Pinned Update #1

The Darc Library (C++) is now updated as of March, 2012. Click ▷here too browse the entire solution.

Monday, July 11, 2011

Prime Factorization

This script uses a brute force approach.

Number Primes

Thursday, July 7, 2011

Matrix to Euler Angles

Every orientation in 3D space can be described using the product \(T\) of three rotation matrices, usually around the main axes \(R_X\), \(R_Y\) and \(R_Z\). Given such a matrix \(T\), it is often necessary to decompose it into three seperate angles - the Euler Angles. These can be used as input arguments for a sequence of basic rotation operations, so that the following equation holds:

\begin{align} T = R_i(\alpha_0) R_j(\alpha_1) R_k(\alpha_2) \end{align}

The choice of \(i, j, k\) determines the rotation convention. One common possibility would be Yaw-Pitch-Roll (XYZ, depending on the local coordinate system) but the following implementation works for arbitrary conventions.


The decomposition of \(T\) depends highly on the definition (internal implementation) of \(R_i\) so make sure you know what your matrix class is doing. The standard definition of rotation matrices around X, Y and Z looks like this:

\begin{align} R_X=\begin{pmatrix} 1 & 0 & 0 \\ 0 & A & -B \\ 0 & B & A \end{pmatrix} \end{align} \begin{align} R_Y=\begin{pmatrix} C & 0 & D \\ 0 & 1 & 0 \\ -D & 0 & C \end{pmatrix} \end{align} \begin{align} R_Z=\begin{pmatrix} E & -F & 0 \\ F & E & 0 \\ 0 & 0 & 1 \end{pmatrix} \end{align}

Here \(A, C, E\) denote the cosine and \(B, D, F\) the sine of the unknown Euler Angles. Let's take a look at \(T\) for the convention YXY.

\begin{align} T=R_{YXY}= \begin{pmatrix} CC-DDA & DB & CD+DAC \\ DB & A & -CB \\ -CD-DAC & CB & -DD+CCA \end{pmatrix} \end{align}

Apparently the element (indexing starting with 0) at \(T(1,1)\) is the cosine of the Euler Angle \(\alpha_1\) for the middle rotation matrix \(R_X\). This is true for all of the 12 possible conventions. However the location of this pivot element is not always the same. The coordinates are determined by the first and third rotation component by using the simple conversion \(X \rightarrow 0\), \(Y \rightarrow 1\) and \(Z \rightarrow 2\). The next step is to compute \(\alpha_0\) and \(\alpha_2\) using the elements horizontal and vertical of the pivot. Knowing \(A\) one can easily compute \(\alpha_1\) and therefore \(B\). You can now use the horizontal neighbors of the pivot element to get \(\alpha_2\) and the vertical neighbors to get \(\alpha_0\). Since the applied convention uses the same axis for the first and third rotation there are no \(E, F\) components in this matrix.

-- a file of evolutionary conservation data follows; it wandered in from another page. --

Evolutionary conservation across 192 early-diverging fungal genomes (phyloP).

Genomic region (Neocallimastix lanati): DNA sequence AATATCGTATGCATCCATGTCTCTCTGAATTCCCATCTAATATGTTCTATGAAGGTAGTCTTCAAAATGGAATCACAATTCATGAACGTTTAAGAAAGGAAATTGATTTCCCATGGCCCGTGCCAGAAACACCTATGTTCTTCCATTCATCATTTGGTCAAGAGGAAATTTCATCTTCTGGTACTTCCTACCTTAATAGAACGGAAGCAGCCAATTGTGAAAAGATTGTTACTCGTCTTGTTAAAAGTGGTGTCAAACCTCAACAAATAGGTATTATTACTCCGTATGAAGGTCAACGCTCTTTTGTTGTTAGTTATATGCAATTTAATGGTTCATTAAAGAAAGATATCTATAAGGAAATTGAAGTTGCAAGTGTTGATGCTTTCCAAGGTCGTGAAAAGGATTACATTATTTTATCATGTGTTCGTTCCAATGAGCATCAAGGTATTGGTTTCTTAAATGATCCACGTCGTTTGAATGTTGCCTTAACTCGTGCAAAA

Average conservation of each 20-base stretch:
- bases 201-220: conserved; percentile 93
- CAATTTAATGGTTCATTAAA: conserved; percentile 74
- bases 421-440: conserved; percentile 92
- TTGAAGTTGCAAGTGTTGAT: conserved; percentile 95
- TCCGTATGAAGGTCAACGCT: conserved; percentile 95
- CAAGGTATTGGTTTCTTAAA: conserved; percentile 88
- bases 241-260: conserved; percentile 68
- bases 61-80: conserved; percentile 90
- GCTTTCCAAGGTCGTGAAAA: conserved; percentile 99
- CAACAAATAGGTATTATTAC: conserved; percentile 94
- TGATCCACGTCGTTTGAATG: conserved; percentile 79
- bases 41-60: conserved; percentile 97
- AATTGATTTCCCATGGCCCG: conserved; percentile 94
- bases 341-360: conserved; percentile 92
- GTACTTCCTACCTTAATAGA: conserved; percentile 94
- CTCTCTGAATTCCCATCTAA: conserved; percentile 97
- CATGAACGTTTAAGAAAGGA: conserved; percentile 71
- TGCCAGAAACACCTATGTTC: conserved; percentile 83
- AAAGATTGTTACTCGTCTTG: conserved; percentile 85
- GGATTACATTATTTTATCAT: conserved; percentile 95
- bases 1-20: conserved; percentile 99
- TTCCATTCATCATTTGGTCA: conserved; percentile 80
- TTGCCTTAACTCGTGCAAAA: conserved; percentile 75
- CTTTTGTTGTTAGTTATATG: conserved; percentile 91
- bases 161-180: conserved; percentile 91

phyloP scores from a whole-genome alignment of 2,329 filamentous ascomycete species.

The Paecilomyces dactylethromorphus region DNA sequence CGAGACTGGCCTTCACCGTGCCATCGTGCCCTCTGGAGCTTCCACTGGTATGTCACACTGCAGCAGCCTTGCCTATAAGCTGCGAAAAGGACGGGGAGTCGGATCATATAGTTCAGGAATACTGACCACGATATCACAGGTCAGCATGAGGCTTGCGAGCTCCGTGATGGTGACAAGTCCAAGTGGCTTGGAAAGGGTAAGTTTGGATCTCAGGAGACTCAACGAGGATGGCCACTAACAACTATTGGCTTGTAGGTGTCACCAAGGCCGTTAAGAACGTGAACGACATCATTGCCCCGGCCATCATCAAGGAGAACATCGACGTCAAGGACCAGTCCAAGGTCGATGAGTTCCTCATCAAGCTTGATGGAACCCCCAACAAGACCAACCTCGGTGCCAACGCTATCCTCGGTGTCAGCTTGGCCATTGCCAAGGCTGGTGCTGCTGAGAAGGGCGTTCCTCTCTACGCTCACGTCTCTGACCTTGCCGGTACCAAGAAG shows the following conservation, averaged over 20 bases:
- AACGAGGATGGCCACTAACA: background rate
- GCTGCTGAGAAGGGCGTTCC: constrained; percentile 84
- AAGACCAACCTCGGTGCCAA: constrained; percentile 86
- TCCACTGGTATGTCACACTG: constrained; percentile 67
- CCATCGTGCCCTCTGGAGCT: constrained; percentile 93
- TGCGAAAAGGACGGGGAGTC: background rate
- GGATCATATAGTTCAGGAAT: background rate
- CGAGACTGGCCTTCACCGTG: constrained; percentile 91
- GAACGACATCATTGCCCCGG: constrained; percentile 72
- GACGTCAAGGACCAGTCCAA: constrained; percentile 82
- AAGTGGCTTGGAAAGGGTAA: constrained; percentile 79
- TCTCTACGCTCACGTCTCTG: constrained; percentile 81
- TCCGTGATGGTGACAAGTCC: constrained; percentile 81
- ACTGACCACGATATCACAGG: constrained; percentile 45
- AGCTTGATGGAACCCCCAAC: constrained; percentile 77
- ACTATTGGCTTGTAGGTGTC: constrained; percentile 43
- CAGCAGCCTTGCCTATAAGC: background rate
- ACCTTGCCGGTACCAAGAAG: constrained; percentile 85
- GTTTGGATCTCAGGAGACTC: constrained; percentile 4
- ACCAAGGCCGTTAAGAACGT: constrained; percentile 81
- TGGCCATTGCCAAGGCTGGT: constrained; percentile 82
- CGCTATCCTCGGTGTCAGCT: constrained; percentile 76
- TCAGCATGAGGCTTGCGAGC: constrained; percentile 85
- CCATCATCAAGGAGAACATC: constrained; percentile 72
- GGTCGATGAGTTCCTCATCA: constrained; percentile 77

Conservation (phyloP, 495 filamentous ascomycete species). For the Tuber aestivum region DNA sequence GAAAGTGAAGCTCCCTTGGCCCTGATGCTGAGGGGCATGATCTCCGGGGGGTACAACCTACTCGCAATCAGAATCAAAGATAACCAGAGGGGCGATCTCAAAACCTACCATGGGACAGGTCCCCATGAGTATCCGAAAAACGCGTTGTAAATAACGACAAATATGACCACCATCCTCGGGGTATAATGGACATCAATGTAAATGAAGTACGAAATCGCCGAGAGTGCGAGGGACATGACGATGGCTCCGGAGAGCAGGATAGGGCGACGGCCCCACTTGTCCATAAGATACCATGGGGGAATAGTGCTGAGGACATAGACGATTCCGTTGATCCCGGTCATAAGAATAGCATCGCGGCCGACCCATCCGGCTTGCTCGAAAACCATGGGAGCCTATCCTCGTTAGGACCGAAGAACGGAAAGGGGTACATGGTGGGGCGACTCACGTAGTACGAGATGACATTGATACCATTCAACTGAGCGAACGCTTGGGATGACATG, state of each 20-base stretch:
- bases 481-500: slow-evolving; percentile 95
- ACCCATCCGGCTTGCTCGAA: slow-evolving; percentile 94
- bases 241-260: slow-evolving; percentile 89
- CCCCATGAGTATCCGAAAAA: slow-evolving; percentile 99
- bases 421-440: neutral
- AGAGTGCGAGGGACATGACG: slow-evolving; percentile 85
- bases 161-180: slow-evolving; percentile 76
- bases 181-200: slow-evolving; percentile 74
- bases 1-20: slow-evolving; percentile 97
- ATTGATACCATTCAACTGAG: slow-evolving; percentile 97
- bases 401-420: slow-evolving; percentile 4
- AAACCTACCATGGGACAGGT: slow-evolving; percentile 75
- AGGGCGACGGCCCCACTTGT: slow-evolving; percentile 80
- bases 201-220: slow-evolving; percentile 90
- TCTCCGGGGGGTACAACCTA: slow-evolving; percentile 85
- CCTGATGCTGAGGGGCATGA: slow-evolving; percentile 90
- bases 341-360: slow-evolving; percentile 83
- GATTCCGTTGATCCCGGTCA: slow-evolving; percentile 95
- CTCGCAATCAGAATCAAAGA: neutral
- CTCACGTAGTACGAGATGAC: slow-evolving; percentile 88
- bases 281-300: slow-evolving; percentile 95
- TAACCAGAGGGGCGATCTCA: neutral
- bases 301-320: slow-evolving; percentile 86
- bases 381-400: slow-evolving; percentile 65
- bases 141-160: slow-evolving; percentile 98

Gimbal Lock

Now what happens if \(B\) is close to zero in the above case? This means a so called Gimbal Lock has occured because the divisions in the row and column of the pivot element are undefined. This can happen if the orientation of \(T\) is so that one angle becomes ambiguous which means it can be set to any value, e.g., \(\alpha_0 = 0\). Since one Euler Angle is now zero the corresponding rotation matrix yields \(R_i=I\) and the new reduced transformation matrix looks like this:

\begin{align} T=R_{XY}= \begin{pmatrix} C & 0 & D \\ DB & A & -CB \\ -DA & B & CA \end{pmatrix} \end{align}

Interpreting the axes as coordinates again a new pivot element is found at \(T(0,1)\), which is always zero. Once again it's horizontal neighbors can be used to determine the remaining Euler Angle \(\alpha_2\). Keep in mind that the order of cosine and sine elements may vary depending on the convention applied. As previously mentioned there are 12 possibilities.

\(R_X\) - pivot\(R_Y\) pivot\(R_Z\) pivot
Listing: A - "Conventions"

If you want to construct an Euler Angle decomposition for a special convention just follow these instructions to extract the necessary equations. I recommend a symbolic calculation, e.g., in MatLab to make this task easier.